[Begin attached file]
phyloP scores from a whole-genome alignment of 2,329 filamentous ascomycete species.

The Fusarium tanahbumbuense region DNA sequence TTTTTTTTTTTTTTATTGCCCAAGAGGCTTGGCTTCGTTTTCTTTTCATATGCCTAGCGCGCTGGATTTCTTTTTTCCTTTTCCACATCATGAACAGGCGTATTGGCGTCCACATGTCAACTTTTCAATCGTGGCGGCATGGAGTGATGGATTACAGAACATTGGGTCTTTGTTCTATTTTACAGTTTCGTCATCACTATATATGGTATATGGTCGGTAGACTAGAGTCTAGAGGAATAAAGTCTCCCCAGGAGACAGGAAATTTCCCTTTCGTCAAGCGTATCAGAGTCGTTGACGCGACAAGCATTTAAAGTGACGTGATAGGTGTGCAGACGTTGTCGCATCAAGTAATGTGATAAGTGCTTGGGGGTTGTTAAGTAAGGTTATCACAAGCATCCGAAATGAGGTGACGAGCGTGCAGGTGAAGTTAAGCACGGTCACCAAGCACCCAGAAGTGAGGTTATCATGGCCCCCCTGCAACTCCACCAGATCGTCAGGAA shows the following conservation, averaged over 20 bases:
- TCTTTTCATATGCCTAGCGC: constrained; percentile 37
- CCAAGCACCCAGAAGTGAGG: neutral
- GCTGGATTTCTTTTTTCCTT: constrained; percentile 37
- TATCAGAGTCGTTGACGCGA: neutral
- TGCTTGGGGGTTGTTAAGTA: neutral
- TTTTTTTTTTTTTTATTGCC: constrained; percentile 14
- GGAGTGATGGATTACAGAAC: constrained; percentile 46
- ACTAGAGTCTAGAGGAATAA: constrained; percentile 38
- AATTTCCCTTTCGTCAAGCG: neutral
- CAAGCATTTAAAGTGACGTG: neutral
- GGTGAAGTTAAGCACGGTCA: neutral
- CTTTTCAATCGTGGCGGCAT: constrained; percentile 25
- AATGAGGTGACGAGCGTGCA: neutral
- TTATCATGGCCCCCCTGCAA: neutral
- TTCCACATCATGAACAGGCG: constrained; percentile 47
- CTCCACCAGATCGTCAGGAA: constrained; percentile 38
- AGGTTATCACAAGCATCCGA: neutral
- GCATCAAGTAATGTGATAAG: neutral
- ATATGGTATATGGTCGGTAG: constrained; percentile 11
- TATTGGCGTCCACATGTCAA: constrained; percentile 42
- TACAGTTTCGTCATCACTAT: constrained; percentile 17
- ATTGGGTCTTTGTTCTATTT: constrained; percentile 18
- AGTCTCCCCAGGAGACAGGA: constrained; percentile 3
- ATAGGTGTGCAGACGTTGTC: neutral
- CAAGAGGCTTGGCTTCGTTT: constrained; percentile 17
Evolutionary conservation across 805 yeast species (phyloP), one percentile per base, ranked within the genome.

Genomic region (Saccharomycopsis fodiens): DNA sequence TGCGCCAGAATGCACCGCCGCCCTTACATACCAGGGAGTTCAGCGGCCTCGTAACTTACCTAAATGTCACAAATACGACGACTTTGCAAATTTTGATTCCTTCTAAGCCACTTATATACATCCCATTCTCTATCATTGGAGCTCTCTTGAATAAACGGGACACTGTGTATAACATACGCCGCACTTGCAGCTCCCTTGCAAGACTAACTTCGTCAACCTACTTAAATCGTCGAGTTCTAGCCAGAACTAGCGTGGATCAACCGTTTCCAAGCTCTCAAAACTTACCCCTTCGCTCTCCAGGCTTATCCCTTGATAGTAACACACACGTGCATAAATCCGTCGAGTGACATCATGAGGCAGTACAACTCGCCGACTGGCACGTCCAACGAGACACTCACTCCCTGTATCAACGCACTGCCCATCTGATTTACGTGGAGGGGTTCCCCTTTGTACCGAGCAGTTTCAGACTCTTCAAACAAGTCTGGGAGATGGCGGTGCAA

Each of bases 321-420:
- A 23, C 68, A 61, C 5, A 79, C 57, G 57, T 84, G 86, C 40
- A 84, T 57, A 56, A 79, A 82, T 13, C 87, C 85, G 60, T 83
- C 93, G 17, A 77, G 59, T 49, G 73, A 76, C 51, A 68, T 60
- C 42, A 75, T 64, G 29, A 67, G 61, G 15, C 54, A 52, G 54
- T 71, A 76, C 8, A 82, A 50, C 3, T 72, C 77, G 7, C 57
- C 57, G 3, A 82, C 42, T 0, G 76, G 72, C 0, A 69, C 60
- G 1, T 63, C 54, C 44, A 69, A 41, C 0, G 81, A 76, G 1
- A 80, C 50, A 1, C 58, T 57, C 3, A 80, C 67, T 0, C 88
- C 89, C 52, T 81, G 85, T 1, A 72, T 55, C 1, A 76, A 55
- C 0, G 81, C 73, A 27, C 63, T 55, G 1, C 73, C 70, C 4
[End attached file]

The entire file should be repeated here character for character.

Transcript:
phyloP scores from a whole-genome alignment of 2,329 filamentous ascomycete species.

The Fusarium tanahbumbuense region DNA sequence TTTTTTTTTTTTTTATTGCCCAAGAGGCTTGGCTTCGTTTTCTTTTCATATGCCTAGCGCGCTGGATTTCTTTTTTCCTTTTCCACATCATGAACAGGCGTATTGGCGTCCACATGTCAACTTTTCAATCGTGGCGGCATGGAGTGATGGATTACAGAACATTGGGTCTTTGTTCTATTTTACAGTTTCGTCATCACTATATATGGTATATGGTCGGTAGACTAGAGTCTAGAGGAATAAAGTCTCCCCAGGAGACAGGAAATTTCCCTTTCGTCAAGCGTATCAGAGTCGTTGACGCGACAAGCATTTAAAGTGACGTGATAGGTGTGCAGACGTTGTCGCATCAAGTAATGTGATAAGTGCTTGGGGGTTGTTAAGTAAGGTTATCACAAGCATCCGAAATGAGGTGACGAGCGTGCAGGTGAAGTTAAGCACGGTCACCAAGCACCCAGAAGTGAGGTTATCATGGCCCCCCTGCAACTCCACCAGATCGTCAGGAA shows the following conservation, averaged over 20 bases:
- TCTTTTCATATGCCTAGCGC: constrained; percentile 37
- CCAAGCACCCAGAAGTGAGG: neutral
- GCTGGATTTCTTTTTTCCTT: constrained; percentile 37
- TATCAGAGTCGTTGACGCGA: neutral
- TGCTTGGGGGTTGTTAAGTA: neutral
- TTTTTTTTTTTTTTATTGCC: constrained; percentile 14
- GGAGTGATGGATTACAGAAC: constrained; percentile 46
- ACTAGAGTCTAGAGGAATAA: constrained; percentile 38
- AATTTCCCTTTCGTCAAGCG: neutral
- CAAGCATTTAAAGTGACGTG: neutral
- GGTGAAGTTAAGCACGGTCA: neutral
- CTTTTCAATCGTGGCGGCAT: constrained; percentile 25
- AATGAGGTGACGAGCGTGCA: neutral
- TTATCATGGCCCCCCTGCAA: neutral
- TTCCACATCATGAACAGGCG: constrained; percentile 47
- CTCCACCAGATCGTCAGGAA: constrained; percentile 38
- AGGTTATCACAAGCATCCGA: neutral
- GCATCAAGTAATGTGATAAG: neutral
- ATATGGTATATGGTCGGTAG: constrained; percentile 11
- TATTGGCGTCCACATGTCAA: constrained; percentile 42
- TACAGTTTCGTCATCACTAT: constrained; percentile 17
- ATTGGGTCTTTGTTCTATTT: constrained; percentile 18
- AGTCTCCCCAGGAGACAGGA: constrained; percentile 3
- ATAGGTGTGCAGACGTTGTC: neutral
- CAAGAGGCTTGGCTTCGTTT: constrained; percentile 17
Evolutionary conservation across 805 yeast species (phyloP), one percentile per base, ranked within the genome.

Genomic region (Saccharomycopsis fodiens): DNA sequence TGCGCCAGAATGCACCGCCGCCCTTACATACCAGGGAGTTCAGCGGCCTCGTAACTTACCTAAATGTCACAAATACGACGACTTTGCAAATTTTGATTCCTTCTAAGCCACTTATATACATCCCATTCTCTATCATTGGAGCTCTCTTGAATAAACGGGACACTGTGTATAACATACGCCGCACTTGCAGCTCCCTTGCAAGACTAACTTCGTCAACCTACTTAAATCGTCGAGTTCTAGCCAGAACTAGCGTGGATCAACCGTTTCCAAGCTCTCAAAACTTACCCCTTCGCTCTCCAGGCTTATCCCTTGATAGTAACACACACGTGCATAAATCCGTCGAGTGACATCATGAGGCAGTACAACTCGCCGACTGGCACGTCCAACGAGACACTCACTCCCTGTATCAACGCACTGCCCATCTGATTTACGTGGAGGGGTTCCCCTTTGTACCGAGCAGTTTCAGACTCTTCAAACAAGTCTGGGAGATGGCGGTGCAA

Each of bases 321-420:
- A 23, C 68, A 61, C 5, A 79, C 57, G 57, T 84, G 86, C 40
- A 84, T 57, A 56, A 79, A 82, T 13, C 87, C 85, G 60, T 83
- C 93, G 17, A 77, G 59, T 49, G 73, A 76, C 51, A 68, T 60
- C 42, A 75, T 64, G 29, A 67, G 61, G 15, C 54, A 52, G 54
- T 71, A 76, C 8, A 82, A 50, C 3, T 72, C 77, G 7, C 57
- C 57, G 3, A 82, C 42, T 0, G 76, G 72, C 0, A 69, C 60
- G 1, T 63, C 54, C 44, A 69, A 41, C 0, G 81, A 76, G 1
- A 80, C 50, A 1, C 58, T 57, C 3, A 80, C 67, T 0, C 88
- C 89, C 52, T 81, G 85, T 1, A 72, T 55, C 1, A 76, A 55
- C 0, G 81, C 73, A 27, C 63, T 55, G 1, C 73, C 70, C 4